The best way to determine your home's maximum solar array size is to call our office and have us determine the best size by looking at your home's electric usage data. You can get a rough idea of what size solar you can install by using the formula below. Keep in mind, the formula just gives you a "back of the napkin" estimate of your best solar installation size.
In this formula, Minimum kilowatt-hours (kWh) is your home's lowest monthly kWh usage from the previous 12 months. This month is frequently April, May, September or October, when the weather is nice and HVAC systems run the least. Divide this number by 720 (which is the number of hours in a month). Then divide this number by your home's load factor. For most homes, the load factor is .2 but for businesses with more consistent power use the load factor will be .5 or even .8 if a large electrical load is turned on and runs most of the time.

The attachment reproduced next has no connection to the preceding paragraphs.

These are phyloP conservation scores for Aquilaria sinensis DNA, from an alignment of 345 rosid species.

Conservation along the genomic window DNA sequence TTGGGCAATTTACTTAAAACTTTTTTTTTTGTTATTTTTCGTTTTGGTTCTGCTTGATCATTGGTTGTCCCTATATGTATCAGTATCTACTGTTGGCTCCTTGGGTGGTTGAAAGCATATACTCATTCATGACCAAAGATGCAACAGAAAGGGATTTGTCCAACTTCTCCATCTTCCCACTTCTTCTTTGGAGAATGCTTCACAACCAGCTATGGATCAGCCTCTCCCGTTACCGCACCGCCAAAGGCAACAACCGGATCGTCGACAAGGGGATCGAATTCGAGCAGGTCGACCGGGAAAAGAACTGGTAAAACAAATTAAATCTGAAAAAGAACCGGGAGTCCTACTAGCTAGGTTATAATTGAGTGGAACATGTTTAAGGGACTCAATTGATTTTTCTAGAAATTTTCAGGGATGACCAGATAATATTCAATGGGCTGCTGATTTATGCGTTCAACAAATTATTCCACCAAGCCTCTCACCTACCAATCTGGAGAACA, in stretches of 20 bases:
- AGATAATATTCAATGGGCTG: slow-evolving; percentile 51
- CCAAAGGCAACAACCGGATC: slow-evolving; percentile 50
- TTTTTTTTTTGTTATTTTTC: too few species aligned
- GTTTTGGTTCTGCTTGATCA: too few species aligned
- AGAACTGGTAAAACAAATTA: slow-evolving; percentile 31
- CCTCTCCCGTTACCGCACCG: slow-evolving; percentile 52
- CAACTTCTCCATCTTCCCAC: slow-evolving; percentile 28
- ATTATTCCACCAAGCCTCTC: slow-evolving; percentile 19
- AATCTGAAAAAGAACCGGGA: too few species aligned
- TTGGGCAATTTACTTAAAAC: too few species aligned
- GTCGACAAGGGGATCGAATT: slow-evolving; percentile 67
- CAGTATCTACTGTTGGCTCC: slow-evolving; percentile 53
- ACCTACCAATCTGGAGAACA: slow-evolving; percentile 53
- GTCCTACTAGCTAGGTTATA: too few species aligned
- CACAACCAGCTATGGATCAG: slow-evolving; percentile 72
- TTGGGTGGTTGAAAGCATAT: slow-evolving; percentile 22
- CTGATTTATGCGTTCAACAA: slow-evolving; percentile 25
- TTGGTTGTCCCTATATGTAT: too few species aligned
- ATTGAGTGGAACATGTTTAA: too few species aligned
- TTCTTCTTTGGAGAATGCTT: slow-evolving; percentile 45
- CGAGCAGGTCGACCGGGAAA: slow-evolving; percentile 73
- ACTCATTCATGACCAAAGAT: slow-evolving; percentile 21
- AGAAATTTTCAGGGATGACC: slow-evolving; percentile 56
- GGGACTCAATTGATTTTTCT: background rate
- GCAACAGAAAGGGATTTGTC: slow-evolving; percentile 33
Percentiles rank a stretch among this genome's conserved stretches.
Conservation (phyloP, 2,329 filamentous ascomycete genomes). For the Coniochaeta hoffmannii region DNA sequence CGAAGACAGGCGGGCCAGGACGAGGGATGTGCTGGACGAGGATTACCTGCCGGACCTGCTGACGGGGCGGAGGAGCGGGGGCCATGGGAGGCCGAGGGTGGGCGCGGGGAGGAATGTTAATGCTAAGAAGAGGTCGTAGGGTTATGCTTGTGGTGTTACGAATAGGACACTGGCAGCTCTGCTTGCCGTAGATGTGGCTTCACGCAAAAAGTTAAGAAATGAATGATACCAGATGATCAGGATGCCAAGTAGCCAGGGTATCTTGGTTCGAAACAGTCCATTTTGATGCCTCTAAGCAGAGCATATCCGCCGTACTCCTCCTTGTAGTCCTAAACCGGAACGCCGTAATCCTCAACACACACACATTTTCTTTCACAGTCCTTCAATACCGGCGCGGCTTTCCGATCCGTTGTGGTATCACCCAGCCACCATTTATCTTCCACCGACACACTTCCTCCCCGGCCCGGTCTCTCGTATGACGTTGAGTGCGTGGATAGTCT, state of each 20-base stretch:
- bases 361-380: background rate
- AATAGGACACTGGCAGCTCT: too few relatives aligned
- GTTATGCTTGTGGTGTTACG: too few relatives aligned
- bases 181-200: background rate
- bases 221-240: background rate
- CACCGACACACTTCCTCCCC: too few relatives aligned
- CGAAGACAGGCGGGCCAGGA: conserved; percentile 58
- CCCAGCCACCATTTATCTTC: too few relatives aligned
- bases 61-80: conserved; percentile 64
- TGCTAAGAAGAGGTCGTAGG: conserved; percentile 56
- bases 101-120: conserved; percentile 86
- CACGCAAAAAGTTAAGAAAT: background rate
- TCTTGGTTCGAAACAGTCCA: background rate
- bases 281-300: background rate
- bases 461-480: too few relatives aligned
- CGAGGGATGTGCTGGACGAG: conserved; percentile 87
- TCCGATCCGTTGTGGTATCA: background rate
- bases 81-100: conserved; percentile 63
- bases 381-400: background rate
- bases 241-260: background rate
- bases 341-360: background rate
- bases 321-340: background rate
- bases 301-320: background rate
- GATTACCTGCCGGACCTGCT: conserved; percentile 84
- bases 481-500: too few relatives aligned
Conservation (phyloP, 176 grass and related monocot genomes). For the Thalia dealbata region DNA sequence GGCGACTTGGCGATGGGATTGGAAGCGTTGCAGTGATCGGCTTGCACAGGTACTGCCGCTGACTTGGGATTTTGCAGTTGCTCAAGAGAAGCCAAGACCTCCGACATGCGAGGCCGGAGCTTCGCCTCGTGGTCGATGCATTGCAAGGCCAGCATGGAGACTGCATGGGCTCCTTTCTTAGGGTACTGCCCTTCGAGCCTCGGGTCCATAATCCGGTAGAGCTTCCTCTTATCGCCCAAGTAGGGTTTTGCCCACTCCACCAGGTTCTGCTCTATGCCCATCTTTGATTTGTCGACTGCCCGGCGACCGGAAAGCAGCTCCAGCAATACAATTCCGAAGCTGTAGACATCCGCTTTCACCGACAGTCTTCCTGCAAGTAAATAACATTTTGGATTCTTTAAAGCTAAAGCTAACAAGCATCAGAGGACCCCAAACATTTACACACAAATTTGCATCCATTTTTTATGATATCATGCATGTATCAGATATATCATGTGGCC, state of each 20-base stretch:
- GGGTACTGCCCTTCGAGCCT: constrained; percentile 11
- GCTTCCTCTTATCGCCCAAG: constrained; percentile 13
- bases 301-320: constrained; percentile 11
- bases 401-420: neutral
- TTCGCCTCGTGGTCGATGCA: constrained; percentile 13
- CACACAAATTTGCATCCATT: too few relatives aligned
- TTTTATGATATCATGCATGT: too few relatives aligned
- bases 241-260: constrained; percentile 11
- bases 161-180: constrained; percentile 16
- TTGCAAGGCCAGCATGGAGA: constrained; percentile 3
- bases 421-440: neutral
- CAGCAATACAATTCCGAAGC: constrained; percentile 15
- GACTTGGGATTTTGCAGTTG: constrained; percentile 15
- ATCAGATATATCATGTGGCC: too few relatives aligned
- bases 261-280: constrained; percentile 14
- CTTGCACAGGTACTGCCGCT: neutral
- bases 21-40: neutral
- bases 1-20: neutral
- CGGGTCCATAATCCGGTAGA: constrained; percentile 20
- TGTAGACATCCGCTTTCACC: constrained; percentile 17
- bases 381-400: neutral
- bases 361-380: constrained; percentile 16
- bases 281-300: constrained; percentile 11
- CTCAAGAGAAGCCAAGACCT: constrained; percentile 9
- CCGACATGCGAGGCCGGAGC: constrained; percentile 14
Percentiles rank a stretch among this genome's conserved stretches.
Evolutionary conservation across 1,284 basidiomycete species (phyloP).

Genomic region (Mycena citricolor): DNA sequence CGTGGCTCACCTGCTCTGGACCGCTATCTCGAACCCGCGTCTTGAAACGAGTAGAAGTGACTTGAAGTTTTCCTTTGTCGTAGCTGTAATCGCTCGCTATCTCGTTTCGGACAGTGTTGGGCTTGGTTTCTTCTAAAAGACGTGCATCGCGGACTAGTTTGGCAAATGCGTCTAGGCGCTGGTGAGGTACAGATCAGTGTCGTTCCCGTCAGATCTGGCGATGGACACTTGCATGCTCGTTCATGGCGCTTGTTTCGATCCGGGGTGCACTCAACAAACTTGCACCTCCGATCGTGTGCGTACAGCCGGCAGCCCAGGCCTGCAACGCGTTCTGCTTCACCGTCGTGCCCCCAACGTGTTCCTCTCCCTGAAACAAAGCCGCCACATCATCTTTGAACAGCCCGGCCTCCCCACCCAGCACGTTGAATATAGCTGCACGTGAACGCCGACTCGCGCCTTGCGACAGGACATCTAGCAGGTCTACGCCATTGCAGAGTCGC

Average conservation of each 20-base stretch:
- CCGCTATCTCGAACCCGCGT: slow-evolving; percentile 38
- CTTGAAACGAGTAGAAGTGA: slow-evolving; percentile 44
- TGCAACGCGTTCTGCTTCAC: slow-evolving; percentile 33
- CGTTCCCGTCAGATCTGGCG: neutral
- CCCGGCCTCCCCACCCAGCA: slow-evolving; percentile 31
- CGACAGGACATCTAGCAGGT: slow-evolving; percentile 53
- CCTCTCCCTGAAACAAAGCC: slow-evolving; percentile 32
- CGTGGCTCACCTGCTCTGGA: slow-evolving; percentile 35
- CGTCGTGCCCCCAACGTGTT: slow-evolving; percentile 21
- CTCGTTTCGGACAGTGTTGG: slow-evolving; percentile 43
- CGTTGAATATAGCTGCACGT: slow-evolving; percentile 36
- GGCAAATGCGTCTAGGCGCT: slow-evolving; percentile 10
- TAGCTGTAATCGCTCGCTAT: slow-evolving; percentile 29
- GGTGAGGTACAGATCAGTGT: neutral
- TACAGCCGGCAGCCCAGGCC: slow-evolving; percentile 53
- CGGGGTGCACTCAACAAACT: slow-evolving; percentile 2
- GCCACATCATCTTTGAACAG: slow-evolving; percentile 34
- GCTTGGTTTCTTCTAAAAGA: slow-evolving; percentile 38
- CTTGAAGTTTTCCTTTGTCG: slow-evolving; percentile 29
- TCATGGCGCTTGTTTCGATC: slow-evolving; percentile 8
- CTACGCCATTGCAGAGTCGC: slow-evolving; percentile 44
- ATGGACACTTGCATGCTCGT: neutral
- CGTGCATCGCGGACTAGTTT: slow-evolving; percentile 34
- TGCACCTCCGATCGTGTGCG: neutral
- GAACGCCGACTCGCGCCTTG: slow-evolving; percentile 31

Please call our office for an examination of your electrical use, and a more accurate calculation of your ideal solar array size.
For members who install renewable generation significantly more than they expect to use during a typical month, an alternate parallel generation rider can be chosen which pays members for their power generated at a rate of 150% of the cooperative's monthly system average cost of energy.
In the "Properly sized vs oversized solar" graph shown here, we show a home's monthly kWh consumption (blue bars), along with the monthly output of two possible solar arrays. The 6kW solar installation (orange bars) is properly sized. The 10kW array (gray bars) is too big, and overproduces more electricity than the home needs on seven months of the year. Under our net metering policy, Heartland does not purchase this excess generation.